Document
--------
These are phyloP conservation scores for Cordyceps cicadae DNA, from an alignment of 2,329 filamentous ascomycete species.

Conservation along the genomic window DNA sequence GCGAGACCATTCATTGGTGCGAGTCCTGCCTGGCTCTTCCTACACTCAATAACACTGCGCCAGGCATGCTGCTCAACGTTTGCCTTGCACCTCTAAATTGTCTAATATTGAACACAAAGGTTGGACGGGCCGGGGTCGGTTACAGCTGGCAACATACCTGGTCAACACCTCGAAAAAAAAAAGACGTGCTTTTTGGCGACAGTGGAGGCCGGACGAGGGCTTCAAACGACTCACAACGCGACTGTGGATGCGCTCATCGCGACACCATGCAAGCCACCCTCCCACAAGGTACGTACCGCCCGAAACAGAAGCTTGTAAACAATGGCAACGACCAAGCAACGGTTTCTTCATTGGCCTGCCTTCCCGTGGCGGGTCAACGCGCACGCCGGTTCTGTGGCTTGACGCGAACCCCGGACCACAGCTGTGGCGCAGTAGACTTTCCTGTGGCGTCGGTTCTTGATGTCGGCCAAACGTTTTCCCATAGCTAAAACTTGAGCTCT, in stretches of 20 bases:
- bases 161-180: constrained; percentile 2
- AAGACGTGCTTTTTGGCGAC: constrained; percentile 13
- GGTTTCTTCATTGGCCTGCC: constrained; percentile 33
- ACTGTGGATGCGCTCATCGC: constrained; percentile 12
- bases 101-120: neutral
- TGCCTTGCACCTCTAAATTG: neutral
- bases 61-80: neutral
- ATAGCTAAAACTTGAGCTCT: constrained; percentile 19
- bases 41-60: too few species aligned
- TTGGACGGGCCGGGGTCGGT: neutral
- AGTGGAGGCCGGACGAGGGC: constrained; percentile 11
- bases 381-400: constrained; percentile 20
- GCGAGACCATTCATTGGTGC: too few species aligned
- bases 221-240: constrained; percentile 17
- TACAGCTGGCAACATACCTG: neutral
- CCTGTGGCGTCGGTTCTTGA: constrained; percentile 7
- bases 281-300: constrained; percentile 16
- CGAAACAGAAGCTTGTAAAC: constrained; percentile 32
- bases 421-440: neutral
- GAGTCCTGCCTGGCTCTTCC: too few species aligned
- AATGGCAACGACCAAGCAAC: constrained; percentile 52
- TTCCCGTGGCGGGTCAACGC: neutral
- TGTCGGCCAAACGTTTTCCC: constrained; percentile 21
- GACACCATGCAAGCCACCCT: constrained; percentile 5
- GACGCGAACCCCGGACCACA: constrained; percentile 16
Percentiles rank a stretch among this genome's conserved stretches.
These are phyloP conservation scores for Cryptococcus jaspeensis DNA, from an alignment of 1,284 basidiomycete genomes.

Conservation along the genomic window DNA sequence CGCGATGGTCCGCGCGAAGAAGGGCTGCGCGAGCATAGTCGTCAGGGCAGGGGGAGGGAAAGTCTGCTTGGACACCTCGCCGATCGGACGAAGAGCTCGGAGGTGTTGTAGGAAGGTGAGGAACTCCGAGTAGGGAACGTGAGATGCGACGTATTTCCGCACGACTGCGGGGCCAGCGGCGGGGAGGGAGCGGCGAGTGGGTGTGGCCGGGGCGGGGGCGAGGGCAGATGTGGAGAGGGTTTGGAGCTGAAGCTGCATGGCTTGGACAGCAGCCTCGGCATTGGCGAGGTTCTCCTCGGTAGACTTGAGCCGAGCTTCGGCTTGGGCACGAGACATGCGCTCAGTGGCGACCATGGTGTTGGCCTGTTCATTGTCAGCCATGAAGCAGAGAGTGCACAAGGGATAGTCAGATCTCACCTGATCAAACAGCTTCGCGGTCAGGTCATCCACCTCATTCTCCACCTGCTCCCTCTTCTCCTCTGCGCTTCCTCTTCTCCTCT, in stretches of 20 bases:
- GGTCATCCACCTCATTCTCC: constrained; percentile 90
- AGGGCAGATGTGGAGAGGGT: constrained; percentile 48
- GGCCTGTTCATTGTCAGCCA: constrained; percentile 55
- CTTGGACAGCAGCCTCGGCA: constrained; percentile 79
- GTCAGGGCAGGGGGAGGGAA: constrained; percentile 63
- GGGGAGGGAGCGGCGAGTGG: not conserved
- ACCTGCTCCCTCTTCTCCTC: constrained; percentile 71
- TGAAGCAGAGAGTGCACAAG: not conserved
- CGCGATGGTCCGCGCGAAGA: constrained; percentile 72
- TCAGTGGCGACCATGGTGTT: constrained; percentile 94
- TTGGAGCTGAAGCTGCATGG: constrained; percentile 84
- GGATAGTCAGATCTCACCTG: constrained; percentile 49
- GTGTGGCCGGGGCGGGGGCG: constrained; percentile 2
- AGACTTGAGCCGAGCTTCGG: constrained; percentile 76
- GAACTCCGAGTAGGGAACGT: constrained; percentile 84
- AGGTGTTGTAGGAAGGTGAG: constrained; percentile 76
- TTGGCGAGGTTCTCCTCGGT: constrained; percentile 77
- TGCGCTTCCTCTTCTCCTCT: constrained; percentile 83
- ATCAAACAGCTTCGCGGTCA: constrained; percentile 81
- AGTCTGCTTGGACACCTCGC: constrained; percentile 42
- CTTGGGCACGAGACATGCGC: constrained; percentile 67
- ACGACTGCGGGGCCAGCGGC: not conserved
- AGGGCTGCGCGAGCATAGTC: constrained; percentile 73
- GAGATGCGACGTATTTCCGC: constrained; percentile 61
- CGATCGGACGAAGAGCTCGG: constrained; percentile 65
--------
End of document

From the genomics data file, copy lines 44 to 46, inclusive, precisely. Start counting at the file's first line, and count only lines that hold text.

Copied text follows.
- AGACTTGAGCCGAGCTTCGG: constrained; percentile 76
- GAACTCCGAGTAGGGAACGT: constrained; percentile 84
- AGGTGTTGTAGGAAGGTGAG: constrained; percentile 76